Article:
In addition to working with established characters, Rota also does original work. He currently works for the Danish publisher Egmont.
Marco Rota in the Grand Comics Database:
Kubert was inducted into the Harvey Awards' Jack Kirby Hall of Fame in 1997, and the Will Eisner Comic Book Hall of Fame in 1998.
Beginning with Our Army at War #32 (March 1955), Kubert began to freelance for DC Comics. By the end of the year he was drawing for DC exclusively. DC editor Julius Schwartz assigned Kubert, Robert Kanigher, and Carmine Infantino to the company's first attempt at reviving superheroes: an updated version of the Flash that would appear in Showcase #4 (Oct. 1956). The eventual success of the new, science-fiction oriented Flash heralded the wholesale return of superheroes, and the beginning of what fans and historians call the Silver Age of Comic Books. In the coming years, Kubert would work on such characters as the medieval adventurer Viking Prince and features starring Sgt. Rock and The Haunted Tank in the war comic G.I. Combat. He and writer Gardner Fox created a new version of Hawkman in The Brave and the Bold #34 (Feb.–March 1961) with the character receiving his own title three years later. Kubert's work on Hawkman and G.I. Combat would become known as his signature efforts. Kubert's main collaborator on the war comics was writer/editor Kanigher. Their work together on Sgt. Rock is considered a memorable contribution to the comics medium.
Joe Kubert in the Grand Comics Database:
Stout began his professional career as an illustrator for comic books and graphic novels, with his first job coming in 1968 with the cover for the first issue of the pulp magazine Coven 13. In 1971 he worked as Russ Manning's assistant on Manning's Tarzan of the Apes Sunday and daily newspaper comic strips. In 1972, Stout worked for Harvey Kurtzman and Will Elder on Playboy's "Little Annie Fanny".
From 1975 to 1977 Stout worked as art director for the rock magazine Bomp! During this time, he became one of the first American contributors to Heavy Metal magazine.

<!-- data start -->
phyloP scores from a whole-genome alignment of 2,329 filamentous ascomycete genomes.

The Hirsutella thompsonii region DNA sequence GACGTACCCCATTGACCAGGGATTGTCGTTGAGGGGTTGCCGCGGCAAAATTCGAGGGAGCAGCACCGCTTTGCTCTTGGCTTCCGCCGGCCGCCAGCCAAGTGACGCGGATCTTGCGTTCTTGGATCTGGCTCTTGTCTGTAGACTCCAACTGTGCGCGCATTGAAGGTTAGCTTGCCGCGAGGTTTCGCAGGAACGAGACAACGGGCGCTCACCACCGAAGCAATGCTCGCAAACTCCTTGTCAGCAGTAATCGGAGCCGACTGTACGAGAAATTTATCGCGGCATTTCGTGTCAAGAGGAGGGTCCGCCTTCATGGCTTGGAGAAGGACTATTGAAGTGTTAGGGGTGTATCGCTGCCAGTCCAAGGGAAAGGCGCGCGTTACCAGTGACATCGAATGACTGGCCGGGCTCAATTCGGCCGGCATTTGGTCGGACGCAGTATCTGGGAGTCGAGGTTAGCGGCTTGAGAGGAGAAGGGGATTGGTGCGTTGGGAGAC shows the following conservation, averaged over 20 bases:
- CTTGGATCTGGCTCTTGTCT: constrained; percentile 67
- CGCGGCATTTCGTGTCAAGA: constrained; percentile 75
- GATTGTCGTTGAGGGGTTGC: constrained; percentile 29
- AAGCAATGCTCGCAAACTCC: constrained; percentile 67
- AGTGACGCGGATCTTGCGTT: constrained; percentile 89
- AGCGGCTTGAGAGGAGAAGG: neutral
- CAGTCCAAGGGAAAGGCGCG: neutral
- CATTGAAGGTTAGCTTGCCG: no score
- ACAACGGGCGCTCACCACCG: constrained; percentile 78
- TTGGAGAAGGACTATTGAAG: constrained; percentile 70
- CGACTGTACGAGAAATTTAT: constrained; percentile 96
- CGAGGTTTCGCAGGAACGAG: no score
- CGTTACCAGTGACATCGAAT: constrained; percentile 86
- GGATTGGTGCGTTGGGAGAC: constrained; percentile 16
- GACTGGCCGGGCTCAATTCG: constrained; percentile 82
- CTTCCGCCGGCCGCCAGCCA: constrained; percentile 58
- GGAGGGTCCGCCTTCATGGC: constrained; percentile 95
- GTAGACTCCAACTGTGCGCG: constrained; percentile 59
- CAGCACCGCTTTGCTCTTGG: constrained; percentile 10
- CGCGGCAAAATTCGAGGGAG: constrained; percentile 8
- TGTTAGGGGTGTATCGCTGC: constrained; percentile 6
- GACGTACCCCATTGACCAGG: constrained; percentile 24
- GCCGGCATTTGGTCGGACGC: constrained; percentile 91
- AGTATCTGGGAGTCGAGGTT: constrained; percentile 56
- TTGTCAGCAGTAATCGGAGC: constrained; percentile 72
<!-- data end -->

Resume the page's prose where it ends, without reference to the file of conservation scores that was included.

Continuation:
In 1977 Stout painted his first movie poster, for Ralph Bakshi's film Wizards. During his career, Stout has worked on the advertising for over 120 films.
In 1978, with Buck Rogers, Stout began his film production design career. In the late 1970s and early 1980s, Stout and fellow illustrator Richard Hescox ran a Los Angeles art studio, working on such projects as the storyboards for Raiders of the Lost Ark and pop singer Michael Jackson's video "Thriller".
Stout has worked on over thirty feature films, including both Conan films, First Blood, The Hitcher, and Invaders From Mars. He also production designed the Masters of the Universe film.
William Stout in the Grand Comics Database:
MacNelly got a job at the Chapel Hill Weekly during his years at school in UNC. He worked there for the editor who became his mentor, Jim "Shu" Shumaker, also a professor at UNC-Chapel Hill. Shumaker's impression on the cartoonist was so profound that MacNelly created the comic strip Shoe after "Shu," and the strip's lead character is based upon him.
In 1977, he launched his first comic strip, Shoe, which was an immediate success. In 1981, he quit as editorial cartoonist at the News-Leader to focus on Shoe full-time. Shoe was syndicated in 950 newspapers by 1986, with millions of readers.
Shoe in the Grand Comics Database:
While Larson was still in college, Scott McCloud took an interest in her illustrations, encouraging her to create comics. Soon after, she was invited to the webcomics anthology site Girlamatic and produced her first professional comic, a web serial entitled I Was There & Just Returned. Afterwards, Larson concentrated on a number of small, hand-made minicomics, combining her interests in comics, screenprinting, and bookmaking.